Coastal hydrology of the Mississippi delta based on rapid-repeat synthetic aperture radarCoastal hydrology of the Mississippi delta based on rapid-repeat synthetic aperture radar
The Mississippi River Delta (MRD), the 7th largest delta on Earth, drains about 41% of the contiguous United States into the Gulf of Mexico. Its sustainability is endangered because of rapid land loss due to relative sea level rise, a condition that will challenge all major temperate-zone deltas this century. Yet despite the overall net land loss, some areas of the MRD are gaining land. This project provides an opportunity to further the understanding of the hydrological and biological processes driving deltaic land gain or loss using NASA’s latest remote sensing technology. Located in Pasadena, California, JPL has a campus-like environment situated on 177 acres in the foothills of the San Gabriel Mountains and offers a work environment unlike any other: we inspire passion, foster innovation, build collaboration, and reward excellence.
To assess the vulnerability and future risk of a delta it is necessary to understand the processes by which the deltaic landscape can build ground elevation. Low elevation land within coastal deltas are subject to complex hydrology driven by both tides and river flow. The water carries sediment and carbon, and its local inundation regimen dictates the type and health of vegetation. It is known that the availability of sediments varies significantly between seasons, and that plants, with their structural characteristics, can have a significant impact on deposition rates and on the development of the small channel network that carries sediment into the interior of islands and wetlands. The posted position is in support of the Delta-X, a newly-funded NASA Earth Venture Suborbital-3 project. In this project, we seek to quantify the relative contributions and feedbacks of two dominant processes contributing to elevation: 1) deposition of inorganic sediments and 2) accumulation of organic material produced by plants. The project combines data acquired in airborne remote sensing campaigns in the MRD with state-of-the art physical modeling. Current numerical hydrodynamic models (e.g., Delft3D) enable simulation of the flow of water, sediment load and deposition at the scale of hydrological connectivity (an ecogeomorphic zone). Knowledge of the temporal and spatial characteristics of water flow across the landscape is required to develop realistic models suitable for differentiating the fundamental conditions that dictate whether an area will accrete soil sufficiently fast to offset the combination of subsidence and sea level rise. We are seeking a postdoctoral researcher to work with the UAVSAR synthetic aperture radar data to map the hydrological network and to determine water level change using short-temporal-repeat datasets. The candidate will develop, implement, and test algorithms to 1) determine the spatial and temporal patterns of water flow and 2) map the water channel network within the wetlands. Development and implementation of methods for automated detection and correction of InSAR phase unwrapping errors will be a critical component of the work. In addition, the researcher is expected to write manuscripts suitable for peer-reviewed publication and to present results at professional meetings. Dr. Cathleen E. Jones will serve as the postdoctoral advisor. The appointee will carry out research in collaboration with the JPL advisor and others, resulting in publications in the open literature. The selected candidate will work within a large team of multidisciplinary researchers from several institutions and is expected to contribute to a stimulating, dynamic, and inclusive research environment. Other JPL Collaborators: Marc Simard, Ernesto Rodriguez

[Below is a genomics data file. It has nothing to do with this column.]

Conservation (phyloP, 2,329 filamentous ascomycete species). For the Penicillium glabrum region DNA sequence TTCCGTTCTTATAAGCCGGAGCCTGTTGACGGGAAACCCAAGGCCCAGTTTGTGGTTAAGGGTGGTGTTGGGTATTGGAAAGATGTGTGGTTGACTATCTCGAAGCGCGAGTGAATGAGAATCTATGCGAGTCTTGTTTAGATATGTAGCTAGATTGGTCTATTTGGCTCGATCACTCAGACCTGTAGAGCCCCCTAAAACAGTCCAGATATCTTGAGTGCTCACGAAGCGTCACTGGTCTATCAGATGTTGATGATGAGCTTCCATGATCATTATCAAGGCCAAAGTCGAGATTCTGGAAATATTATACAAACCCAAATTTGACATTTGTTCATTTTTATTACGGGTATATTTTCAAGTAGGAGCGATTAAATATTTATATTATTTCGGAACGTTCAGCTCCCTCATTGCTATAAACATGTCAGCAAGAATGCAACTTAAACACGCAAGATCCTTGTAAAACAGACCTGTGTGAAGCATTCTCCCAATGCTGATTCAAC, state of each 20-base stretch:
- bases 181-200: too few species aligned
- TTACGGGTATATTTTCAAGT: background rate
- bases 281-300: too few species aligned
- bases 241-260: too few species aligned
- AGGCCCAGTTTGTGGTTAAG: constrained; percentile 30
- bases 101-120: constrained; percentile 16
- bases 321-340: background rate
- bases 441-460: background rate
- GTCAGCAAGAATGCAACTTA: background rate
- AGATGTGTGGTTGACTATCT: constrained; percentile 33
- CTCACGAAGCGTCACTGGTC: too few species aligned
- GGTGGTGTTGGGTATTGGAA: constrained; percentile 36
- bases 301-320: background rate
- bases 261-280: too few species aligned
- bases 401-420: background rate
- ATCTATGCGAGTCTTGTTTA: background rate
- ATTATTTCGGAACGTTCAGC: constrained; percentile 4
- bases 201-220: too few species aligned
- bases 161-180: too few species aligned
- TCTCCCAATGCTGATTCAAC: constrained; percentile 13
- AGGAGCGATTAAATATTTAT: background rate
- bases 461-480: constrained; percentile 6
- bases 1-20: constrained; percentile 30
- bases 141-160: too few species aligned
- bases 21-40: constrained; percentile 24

Candidates should have a recent PhD in a related field with substantial experience in synthetic aperture radar data analysis. Training and experience with SAR remote sensing data processing methods is required and experience with InSAR processing methods is highly desired. Candidates should have excellent abilities in programming in a Unix environment (python and/or C++ preferred). Knowledge of AI methods/deep learning and prior experience processing UAVSAR data will be viewed favorably. GIS tool experience (e.g. QGIS) and experience with GitHub is desired as well. Candidates who have received their PhD within the past five years since the date of their application are eligible. Postdoctoral Scholar positions are awarded for a minimum of one-year period and may be renewed up to a maximum duration of three years.
Candidates should submit the following to this site: CV, representative publications, contact information for three references, and a cover letter stating their research accomplishments and interests.
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